As he settled into his rhythm he finally allowed the day’s events to freely bang around in his head. As soon as he did, the anger consumed him again. Being a self-aware man, Mike knew to keep his facial expressions in check lest he make oncoming walkers think he is a crazy fuck who is off of his meds. It was a difficult task, he was as mad as he could ever remember. He took several deep breaths and tried to sort his thoughts. Lets see, he recalled, I woke up to hear about how I’m not making enough money. When I told her to leave me alone, that she’s not helping, she called me a useless piece of shit. I told her to fuck off in front of the kids and felt like an ass all morning. I went to work mad, always a recipe for success, and my boss called me on my attitude. I ignored him and he let it go until 5 minutes before quitting time and then started the worse argument I’ve ever had with him or anyone else.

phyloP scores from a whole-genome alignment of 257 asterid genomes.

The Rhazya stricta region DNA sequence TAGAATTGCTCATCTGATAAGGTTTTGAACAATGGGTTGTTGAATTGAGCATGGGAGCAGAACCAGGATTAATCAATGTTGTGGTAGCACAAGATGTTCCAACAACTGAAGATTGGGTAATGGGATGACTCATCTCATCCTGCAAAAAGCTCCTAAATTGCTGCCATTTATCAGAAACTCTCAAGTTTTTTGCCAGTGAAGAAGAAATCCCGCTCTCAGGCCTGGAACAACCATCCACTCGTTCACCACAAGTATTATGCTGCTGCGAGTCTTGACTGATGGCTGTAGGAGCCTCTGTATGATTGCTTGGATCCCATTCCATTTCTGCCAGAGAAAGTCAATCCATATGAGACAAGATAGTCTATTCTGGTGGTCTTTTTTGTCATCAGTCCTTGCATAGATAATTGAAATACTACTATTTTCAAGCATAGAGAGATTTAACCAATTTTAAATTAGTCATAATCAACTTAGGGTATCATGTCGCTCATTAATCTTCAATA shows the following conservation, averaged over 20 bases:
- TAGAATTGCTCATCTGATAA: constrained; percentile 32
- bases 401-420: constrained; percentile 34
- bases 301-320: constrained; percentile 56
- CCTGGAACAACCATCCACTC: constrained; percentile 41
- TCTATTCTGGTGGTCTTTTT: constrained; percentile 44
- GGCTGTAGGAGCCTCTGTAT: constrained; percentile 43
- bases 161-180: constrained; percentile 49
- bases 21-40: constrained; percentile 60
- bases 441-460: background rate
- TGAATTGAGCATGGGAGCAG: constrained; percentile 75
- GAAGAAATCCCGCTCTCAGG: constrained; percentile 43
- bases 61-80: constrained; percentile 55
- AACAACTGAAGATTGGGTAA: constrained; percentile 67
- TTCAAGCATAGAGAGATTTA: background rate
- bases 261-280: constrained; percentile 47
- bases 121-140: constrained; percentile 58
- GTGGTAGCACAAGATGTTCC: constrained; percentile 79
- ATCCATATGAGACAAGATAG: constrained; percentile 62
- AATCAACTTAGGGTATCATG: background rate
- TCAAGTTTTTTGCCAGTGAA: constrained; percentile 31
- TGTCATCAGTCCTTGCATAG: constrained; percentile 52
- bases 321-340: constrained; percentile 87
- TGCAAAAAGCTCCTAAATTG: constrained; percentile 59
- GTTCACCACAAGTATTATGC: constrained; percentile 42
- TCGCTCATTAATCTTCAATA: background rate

That’s not the worse part, a little voice in his head spoke up, you’re probably out of a job. You told him to go fuck himself on the way out the door, remember?

Mike Valentine remembered. He replayed the minutes of the argument in his head for what seemed like forever, trying to make sense, entertaining things he should have said and regretting some of the ones he did. After what seemed like an eternity of thinking and overthinking, he stopped walking, bent over and stared at the ground and physically shook his head as would a dog after coming in out of the rain.

“Enough” he said aloud to the inattentive ground. “I can’t live like this anymore. This is not the life I thought I would live. Something’s gotta give.”

The ground, as could be expected, had no response to his desperate plea.

To be continued…